Emotion and personality

Some weeks ago, I attended the last Advanced Research Seminar of the Leadership Development Research Centre (GLEAD) at ESADE. The issue presented was Antonio Damasio’s Somatic Marker Hypotheses (SMH). The presentation started with the well-known case of Phineas Gage.

I was intrigued by the story, so I began to read about reaching some exciting points.

Phineas Gage is probably the most famous case of a person who has survived severe damage to the brain. On September 13, 1848, he was working on constructing the railroad outside the town of Cavendish, Vermont. He was using a tamping iron to compact the sand that covered explosives put into the holes made in the rocks. Perhaps because the sand was forgotten, he provoked an explosion that projected the instrument through his head, entering on the side of his face, passing the back of the left eye, and going out at the top of the head through the frontal lobe (See video).

Phineas not only survived the accident but also, from the beginning, he seemed to maintain intact his intellectual capabilities and not feel pain. He recovered both mentally and physically, but his personality was changed. His character became irregular, irreverent and rude, showing little respect for their fellow human beings. Also, he had become impatient and stubborn but capricious and hesitant at once.

Linking emotions, personality, and areas of the brain

The mentioned Somatic Marker Hypothesis of Damasio is argued under the assumption that somatic markers provide a signal delineating which current events have had emotion-related consequences in the past. Consequently, they guide the decision-making process in complex and unpredictable environments. It belongs to the field of Affective Neuroscience, a discipline concerned with the underlying neural substrates of emotion and mood. In this area, the Limbic System is a more broadly supported anatomic model. It was proposed by Paul McLean in 1949, and even though it has been criticised on both empirical and theoretical grounds, it remains the dominant conceptualisation of the “emotional brain” today. MacLean viewed the brain as a triune architecture consisting of three interacting systems. The reptilian brain is the most ancient and responsible for primitive emotions such as aggression and fear. The “old” mammalian brain elaborates on social emotions. The “new” mammalian brain, or neocortex, represents the interface of emotion with cognition and is the seat of top-down control over emotional responses originating within other systems (Dalgleish, Dunn, and Mobbs 2009).
Cases such as the Phineas Gage, where the ventromedial region of the frontal lobe is damaged, show that even though intellectual capabilities remain, there are consequences that produce emotional inability and inappropriate social behaviour.
There is an interdisciplinary field of research between Affective Neuroscience and Social Psychology called Social Affective Neuroscience that seeks to understand phenomena in terms of interactions between three levels of analysis: the social level, which is concerned with the motivational and social factors that influence behaviour and experience; the cognitive level, which is concerned too with the information-processing mechanisms; and the neural level, which is concerned with the brain mechanisms (Ochsner and Lieberman 2001).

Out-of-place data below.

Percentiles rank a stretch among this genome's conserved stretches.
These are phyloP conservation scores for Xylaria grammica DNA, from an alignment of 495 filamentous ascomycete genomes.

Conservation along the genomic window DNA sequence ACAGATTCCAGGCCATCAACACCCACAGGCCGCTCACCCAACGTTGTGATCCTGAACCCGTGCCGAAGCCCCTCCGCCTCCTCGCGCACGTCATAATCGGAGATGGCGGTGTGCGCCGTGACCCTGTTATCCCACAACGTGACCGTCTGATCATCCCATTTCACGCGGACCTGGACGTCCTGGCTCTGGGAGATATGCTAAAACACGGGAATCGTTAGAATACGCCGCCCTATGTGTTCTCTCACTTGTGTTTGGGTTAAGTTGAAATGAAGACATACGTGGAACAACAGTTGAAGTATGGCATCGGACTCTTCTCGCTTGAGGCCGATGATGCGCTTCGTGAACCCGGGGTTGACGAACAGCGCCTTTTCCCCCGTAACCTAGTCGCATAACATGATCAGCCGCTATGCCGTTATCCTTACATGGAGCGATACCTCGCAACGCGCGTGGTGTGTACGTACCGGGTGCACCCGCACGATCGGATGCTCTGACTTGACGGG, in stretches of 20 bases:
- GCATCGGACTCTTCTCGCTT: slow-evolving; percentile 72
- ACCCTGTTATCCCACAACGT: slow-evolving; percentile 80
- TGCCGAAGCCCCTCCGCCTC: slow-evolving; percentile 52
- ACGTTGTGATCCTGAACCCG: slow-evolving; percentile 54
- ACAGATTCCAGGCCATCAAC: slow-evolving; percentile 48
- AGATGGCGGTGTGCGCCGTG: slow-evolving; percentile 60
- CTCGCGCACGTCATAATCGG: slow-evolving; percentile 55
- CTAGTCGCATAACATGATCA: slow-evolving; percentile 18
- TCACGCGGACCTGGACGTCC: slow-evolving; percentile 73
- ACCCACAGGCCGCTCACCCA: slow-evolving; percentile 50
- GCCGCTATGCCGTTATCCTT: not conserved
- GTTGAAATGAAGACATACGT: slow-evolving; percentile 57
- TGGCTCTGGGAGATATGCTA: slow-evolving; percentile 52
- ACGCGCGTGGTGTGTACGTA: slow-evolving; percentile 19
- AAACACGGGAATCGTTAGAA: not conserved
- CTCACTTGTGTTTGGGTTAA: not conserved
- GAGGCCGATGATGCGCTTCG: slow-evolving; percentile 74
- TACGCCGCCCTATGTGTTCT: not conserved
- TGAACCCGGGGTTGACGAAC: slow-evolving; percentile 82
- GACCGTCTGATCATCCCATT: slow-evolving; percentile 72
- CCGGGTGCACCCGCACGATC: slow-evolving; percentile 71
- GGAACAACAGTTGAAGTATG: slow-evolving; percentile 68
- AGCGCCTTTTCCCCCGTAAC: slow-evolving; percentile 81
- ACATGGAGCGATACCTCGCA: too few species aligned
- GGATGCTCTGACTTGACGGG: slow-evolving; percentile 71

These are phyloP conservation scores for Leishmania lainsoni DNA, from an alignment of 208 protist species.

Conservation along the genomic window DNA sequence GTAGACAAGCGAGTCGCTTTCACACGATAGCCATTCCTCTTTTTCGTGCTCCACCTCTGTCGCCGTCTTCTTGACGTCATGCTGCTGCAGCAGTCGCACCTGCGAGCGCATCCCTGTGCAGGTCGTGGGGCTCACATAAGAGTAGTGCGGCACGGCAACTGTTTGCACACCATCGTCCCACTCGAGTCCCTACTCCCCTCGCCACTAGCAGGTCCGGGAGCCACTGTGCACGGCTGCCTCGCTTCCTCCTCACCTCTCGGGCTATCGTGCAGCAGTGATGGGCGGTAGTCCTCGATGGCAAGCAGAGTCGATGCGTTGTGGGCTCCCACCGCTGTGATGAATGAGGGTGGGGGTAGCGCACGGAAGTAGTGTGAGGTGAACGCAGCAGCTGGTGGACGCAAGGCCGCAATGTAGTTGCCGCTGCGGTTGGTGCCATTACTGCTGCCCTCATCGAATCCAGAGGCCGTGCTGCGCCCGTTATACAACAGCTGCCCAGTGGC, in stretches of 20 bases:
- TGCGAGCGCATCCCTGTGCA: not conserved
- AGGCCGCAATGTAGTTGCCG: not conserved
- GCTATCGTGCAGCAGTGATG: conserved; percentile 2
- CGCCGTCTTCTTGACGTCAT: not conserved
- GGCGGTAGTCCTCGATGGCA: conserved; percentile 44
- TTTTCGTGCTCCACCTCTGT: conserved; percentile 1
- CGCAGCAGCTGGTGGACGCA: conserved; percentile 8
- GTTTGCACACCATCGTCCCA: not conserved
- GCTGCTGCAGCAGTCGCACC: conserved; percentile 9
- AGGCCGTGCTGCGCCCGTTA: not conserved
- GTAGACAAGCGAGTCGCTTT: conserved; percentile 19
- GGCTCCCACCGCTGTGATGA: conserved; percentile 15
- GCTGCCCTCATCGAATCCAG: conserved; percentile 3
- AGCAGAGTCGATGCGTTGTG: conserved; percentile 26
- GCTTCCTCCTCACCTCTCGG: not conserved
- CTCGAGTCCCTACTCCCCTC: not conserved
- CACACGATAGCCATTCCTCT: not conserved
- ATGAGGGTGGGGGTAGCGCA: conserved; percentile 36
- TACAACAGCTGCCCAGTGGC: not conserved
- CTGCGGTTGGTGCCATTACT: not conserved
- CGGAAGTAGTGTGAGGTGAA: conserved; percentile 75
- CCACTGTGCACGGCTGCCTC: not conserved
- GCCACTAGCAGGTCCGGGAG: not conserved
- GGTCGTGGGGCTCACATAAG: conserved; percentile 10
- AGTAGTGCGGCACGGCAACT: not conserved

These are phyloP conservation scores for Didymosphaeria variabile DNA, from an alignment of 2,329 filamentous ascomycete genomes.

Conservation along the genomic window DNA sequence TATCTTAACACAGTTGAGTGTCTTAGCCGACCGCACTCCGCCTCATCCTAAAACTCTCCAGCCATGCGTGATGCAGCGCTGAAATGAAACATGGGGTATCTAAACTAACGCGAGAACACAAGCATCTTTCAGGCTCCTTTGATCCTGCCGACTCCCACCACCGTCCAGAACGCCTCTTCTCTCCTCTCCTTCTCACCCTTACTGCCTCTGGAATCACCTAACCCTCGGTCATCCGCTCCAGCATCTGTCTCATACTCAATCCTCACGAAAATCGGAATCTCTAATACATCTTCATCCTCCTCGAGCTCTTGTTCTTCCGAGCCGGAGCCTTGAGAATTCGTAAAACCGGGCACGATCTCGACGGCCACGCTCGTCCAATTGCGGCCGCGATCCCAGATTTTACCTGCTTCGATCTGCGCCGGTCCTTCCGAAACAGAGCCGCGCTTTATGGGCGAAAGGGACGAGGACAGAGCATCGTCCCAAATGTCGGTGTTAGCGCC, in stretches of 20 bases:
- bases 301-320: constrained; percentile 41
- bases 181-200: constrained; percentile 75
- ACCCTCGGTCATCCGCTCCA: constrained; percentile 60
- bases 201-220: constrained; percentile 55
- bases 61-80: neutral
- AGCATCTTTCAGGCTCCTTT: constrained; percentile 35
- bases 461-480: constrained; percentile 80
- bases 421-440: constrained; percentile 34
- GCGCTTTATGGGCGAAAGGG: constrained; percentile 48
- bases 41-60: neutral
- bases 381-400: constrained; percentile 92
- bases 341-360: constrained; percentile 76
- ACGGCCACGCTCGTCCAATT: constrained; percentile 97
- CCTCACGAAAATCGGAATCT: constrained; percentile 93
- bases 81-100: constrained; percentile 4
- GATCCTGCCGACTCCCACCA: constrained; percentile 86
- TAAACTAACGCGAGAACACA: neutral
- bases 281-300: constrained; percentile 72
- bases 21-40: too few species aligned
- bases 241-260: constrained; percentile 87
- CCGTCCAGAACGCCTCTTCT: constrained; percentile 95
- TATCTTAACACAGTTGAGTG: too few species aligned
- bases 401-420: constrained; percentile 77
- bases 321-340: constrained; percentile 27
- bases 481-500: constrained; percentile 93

Following the present line of arguments, we have to differentiate between emotions and feelings, being the first, body states related to non-rational processes generated in the subcortical structures. They would be basic mechanisms that respond to stimuli in an innate way. The feelings will relate the emotion with the object that excites it, gaining consciousness of the emotion through rational processes at the cortical level. Thus, we have innate and preorganised primary emotions that depend on the limbic system and secondary emotions. These occur once we begin experiencing feelings and forming systematic connections between categories of objects and situations, on one hand, and primary emotions, on the other (Damasio 2006).
At this point, we should distinguish between the basic and nonbasic emotions built using the first as if they were building blocks. Even though there is the assumption that a small set of basic emotions exists, theorists disagree on how many or which they are. Nevertheless, nearly everybody includes anger, happiness, sadness and fear (Ortony and Turner 1990).
Finally, we see why Phineas Gage, despite having recovered physically, was never the same again. The damage caused prevented him basic emotions needed to evaluate daily situations and to relate with others. His personality changed forever.


  • Dalgleish, T., Dunn, B. D., & Mobbs, D. (2009). Affective Neuroscience: Past, Present, and Future. Emotion Review, 1(4), 355–368. https://doi.org/10.1177/1754073909338307
  • Damasio, A. (2006). Descartes’ error : emotion, reason and the human brain. London: Vintage.
  • Ochsner, K. N., & Lieberman, M. D. (2001). The emergence of social cognitive neuroscience. American Psychologist, 56(9), 717–734. https://doi.org/10.1037/0003-066X.56.9.717.
  • Ortony, A., & Turner, T. J. (1990). What’s basic about basic emotions. Psychological Review, 97(3), 315–331.

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